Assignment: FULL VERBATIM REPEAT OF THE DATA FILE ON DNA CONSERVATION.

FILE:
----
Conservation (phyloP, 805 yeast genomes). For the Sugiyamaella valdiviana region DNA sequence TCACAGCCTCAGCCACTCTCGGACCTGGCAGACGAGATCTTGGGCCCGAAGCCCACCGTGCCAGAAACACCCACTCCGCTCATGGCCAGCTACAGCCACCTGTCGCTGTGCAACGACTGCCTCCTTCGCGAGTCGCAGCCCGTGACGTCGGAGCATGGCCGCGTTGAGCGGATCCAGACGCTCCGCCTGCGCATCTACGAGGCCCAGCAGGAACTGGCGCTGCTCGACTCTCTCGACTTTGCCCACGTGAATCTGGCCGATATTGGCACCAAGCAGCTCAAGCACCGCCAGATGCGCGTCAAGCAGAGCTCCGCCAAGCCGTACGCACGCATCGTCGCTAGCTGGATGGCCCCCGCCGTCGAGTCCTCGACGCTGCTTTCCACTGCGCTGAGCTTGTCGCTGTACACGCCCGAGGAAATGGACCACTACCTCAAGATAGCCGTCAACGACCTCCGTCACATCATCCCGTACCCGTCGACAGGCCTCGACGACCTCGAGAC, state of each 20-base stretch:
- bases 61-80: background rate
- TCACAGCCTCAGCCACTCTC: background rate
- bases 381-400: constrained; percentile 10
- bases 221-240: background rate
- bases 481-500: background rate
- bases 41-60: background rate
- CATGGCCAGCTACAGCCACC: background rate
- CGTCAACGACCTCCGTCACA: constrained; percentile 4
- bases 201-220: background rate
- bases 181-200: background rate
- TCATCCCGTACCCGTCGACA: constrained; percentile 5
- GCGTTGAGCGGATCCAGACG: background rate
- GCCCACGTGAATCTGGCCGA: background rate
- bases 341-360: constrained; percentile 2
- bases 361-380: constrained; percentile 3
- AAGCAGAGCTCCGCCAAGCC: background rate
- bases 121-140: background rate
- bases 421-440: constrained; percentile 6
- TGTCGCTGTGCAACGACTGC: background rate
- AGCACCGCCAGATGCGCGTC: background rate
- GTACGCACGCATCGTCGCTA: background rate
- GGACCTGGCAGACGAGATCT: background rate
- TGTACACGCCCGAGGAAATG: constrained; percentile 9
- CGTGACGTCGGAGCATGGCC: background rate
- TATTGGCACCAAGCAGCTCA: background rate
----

Conservation (phyloP, 805 yeast genomes). For the Sugiyamaella valdiviana region DNA sequence TCACAGCCTCAGCCACTCTCGGACCTGGCAGACGAGATCTTGGGCCCGAAGCCCACCGTGCCAGAAACACCCACTCCGCTCATGGCCAGCTACAGCCACCTGTCGCTGTGCAACGACTGCCTCCTTCGCGAGTCGCAGCCCGTGACGTCGGAGCATGGCCGCGTTGAGCGGATCCAGACGCTCCGCCTGCGCATCTACGAGGCCCAGCAGGAACTGGCGCTGCTCGACTCTCTCGACTTTGCCCACGTGAATCTGGCCGATATTGGCACCAAGCAGCTCAAGCACCGCCAGATGCGCGTCAAGCAGAGCTCCGCCAAGCCGTACGCACGCATCGTCGCTAGCTGGATGGCCCCCGCCGTCGAGTCCTCGACGCTGCTTTCCACTGCGCTGAGCTTGTCGCTGTACACGCCCGAGGAAATGGACCACTACCTCAAGATAGCCGTCAACGACCTCCGTCACATCATCCCGTACCCGTCGACAGGCCTCGACGACCTCGAGAC, state of each 20-base stretch:
- bases 61-80: background rate
- TCACAGCCTCAGCCACTCTC: background rate
- bases 381-400: constrained; percentile 10
- bases 221-240: background rate
- bases 481-500: background rate
- bases 41-60: background rate
- CATGGCCAGCTACAGCCACC: background rate
- CGTCAACGACCTCCGTCACA: constrained; percentile 4
- bases 201-220: background rate
- bases 181-200: background rate
- TCATCCCGTACCCGTCGACA: constrained; percentile 5
- GCGTTGAGCGGATCCAGACG: background rate
- GCCCACGTGAATCTGGCCGA: background rate
- bases 341-360: constrained; percentile 2
- bases 361-380: constrained; percentile 3
- AAGCAGAGCTCCGCCAAGCC: background rate
- bases 121-140: background rate
- bases 421-440: constrained; percentile 6
- TGTCGCTGTGCAACGACTGC: background rate
- AGCACCGCCAGATGCGCGTC: background rate
- GTACGCACGCATCGTCGCTA: background rate
- GGACCTGGCAGACGAGATCT: background rate
- TGTACACGCCCGAGGAAATG: constrained; percentile 9
- CGTGACGTCGGAGCATGGCC: background rate
- TATTGGCACCAAGCAGCTCA: background rate